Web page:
The defections of Gov. Allan Shivers (D-TX) and Robert Kennon (D-LA) to support Eisenhower was due to issues of control of tidelands oil, but Kennon was a 1948 Dixiecrat.  Sen. Harry Byrd (D-VA) instituted his Golden Silence in no small part because of the National Democratic Party's support for civil rights as part of their platform beginning in 1948.  Southern conservative racists saw that the accomodation they had with Northern Democratic liberals on race was done, and they began making plans.  Some of the shift in the South was due to the economic conservatism of Bourbon Democratic Southerners, but much of it was due to conservative Democrats recognizing the position that the NATIONAL Democratic party was taking on civil rights.
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Mechaman
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« Reply #9 on: September 26, 2012, 10:00:32 am »

I REALLY don't think George Wallace would've become a Republican, but not for the reasons that OldiesFreak mentioned.

For one, George Wallace was a very populist politician.  Not only would his pro-segregation stance be at odds with the Republican Party (actually, it would've been at odds with the majority of the Democratic Party as well, as the numbers indicate on the vote by party on the Civil Rights Act.), but so would his economic philosophy.  Republicans, while not outright laissez faire in the 1960's, were at least considerably more pro-business in rhetoric than what Wallace would've felt comfortable with.  At least as a Democrat he would retain his populist visage by sticking with the "little guy's party", something that he wouldn't have as a Southern Republican (who were mostly seen as rich oilmen at the time).
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Oldiesfreak1854
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« Reply #10 on: October 09, 2012, 05:58:08 pm »

I REALLY don't think George Wallace would've become a Republican, but not for the reasons that OldiesFreak mentioned.

For one, George Wallace was a very populist politician.  Not only would his pro-segregation stance be at odds with the Republican Party (actually, it would've been at odds with the majority of the Democratic Party as well, as the numbers indicate on the vote by party on the Civil Rights Act.), but so would his economic philosophy.  Republicans, while not outright laissez faire in the 1960's, were at least considerably more pro-business in rhetoric than what Wallace would've felt comfortable with.  At least as a Democrat he would retain his populist visage by sticking with the "little guy's party", something that he wouldn't have as a Southern Republican (who were mostly seen as rich oilmen at the time).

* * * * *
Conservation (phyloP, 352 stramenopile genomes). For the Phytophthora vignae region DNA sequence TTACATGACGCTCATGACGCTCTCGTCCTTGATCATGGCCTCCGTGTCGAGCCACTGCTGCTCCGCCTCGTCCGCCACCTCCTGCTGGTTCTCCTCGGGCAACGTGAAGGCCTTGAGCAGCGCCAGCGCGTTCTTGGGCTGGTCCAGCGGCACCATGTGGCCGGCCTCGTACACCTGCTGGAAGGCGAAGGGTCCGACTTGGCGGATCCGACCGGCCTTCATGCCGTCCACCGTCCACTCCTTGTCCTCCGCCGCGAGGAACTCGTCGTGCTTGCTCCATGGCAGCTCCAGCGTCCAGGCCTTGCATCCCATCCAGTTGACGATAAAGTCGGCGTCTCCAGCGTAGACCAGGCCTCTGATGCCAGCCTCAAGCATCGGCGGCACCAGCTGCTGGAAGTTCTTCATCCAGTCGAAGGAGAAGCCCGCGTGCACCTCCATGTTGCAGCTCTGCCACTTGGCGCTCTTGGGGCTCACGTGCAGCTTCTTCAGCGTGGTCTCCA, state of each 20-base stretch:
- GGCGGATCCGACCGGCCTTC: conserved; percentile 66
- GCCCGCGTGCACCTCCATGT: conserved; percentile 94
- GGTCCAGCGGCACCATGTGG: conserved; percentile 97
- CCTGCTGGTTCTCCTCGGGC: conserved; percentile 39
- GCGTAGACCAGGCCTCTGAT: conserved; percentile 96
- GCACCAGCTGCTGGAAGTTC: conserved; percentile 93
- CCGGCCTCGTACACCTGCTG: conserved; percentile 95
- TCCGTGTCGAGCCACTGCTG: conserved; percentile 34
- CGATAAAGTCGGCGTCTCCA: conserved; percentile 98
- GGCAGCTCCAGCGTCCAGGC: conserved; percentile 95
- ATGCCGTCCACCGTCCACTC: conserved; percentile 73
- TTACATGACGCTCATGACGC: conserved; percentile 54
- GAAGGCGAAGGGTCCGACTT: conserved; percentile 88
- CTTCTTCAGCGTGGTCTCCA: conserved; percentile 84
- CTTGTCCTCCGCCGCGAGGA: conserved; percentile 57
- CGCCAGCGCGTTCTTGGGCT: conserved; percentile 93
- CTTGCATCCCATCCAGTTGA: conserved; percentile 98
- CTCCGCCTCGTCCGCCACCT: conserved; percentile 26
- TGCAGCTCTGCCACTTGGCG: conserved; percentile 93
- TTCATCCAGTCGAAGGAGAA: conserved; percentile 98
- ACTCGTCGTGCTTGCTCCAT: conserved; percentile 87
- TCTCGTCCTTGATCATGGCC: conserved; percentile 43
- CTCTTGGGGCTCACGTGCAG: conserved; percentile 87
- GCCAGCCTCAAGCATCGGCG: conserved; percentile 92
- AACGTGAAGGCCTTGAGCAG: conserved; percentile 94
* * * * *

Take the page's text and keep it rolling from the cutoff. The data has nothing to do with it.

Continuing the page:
Agreed.  Although most Democrats voted for the 1964 Civil Rights Act, they did so in smaller percentages than the Republicans did.
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Fuzzy Bear
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« Reply #11 on: July 29, 2018, 06:00:38 pm »

I REALLY don't think George Wallace would've become a Republican, but not for the reasons that OldiesFreak mentioned.

For one, George Wallace was a very populist politician.  Not only would his pro-segregation stance be at odds with the Republican Party (actually, it would've been at odds with the majority of the Democratic Party as well, as the numbers indicate on the vote by party on the Civil Rights Act.), but so would his economic philosophy.  Republicans, while not outright laissez faire in the 1960's, were at least considerably more pro-business in rhetoric than what Wallace would've felt comfortable with.  At least as a Democrat he would retain his populist visage by sticking with the "little guy's party", something that he wouldn't have as a Southern Republican (who were mostly seen as rich oilmen at the time).

Agreed.  Although most Democrats voted for the 1964 Civil Rights Act, they did so in smaller percentages than the Republicans did.

Wallace is considered the most influential loser in the history of Presidential politics by some historians.  He certainly would not have enjoyed that "distinction" if he had left the Democratic Party, and certainly not if he had run as a Republican.

Wallace was not an economic conservative in terms of infrastructure spending and basic bread-and-butter issues, and a populist at a time where conservative populism hadn't really developed. 

I certainly believe that if Wallace had thought things out longer-term, he would NOT have run for President as an independent in 1968.  And imagine what would have happened if Wallace had entered the Democratic race early in 1968.  He likely would have swept the entire South, save Texas, and he would have won a number of delegates in those Northern states where busing to achieve school integration was a burning issue.  Just imagine what Chicago would have been like in 1968 if the entire South and some of the other border states brought Wallace delegations to the convention. 

Under those circumstances, HHH would not have been the Presidential nominee.  The question is whether or not Wallace would have supported the Democratic ticket.  It is POSSIBLE that 1968 would have been a Dixiecrat replay, where Wallace was the DEMOCRATIC nominee in a number of Southern states.  But if he didn't just bolt, imagine what THAT Democratic Convention would have been like in Chicago.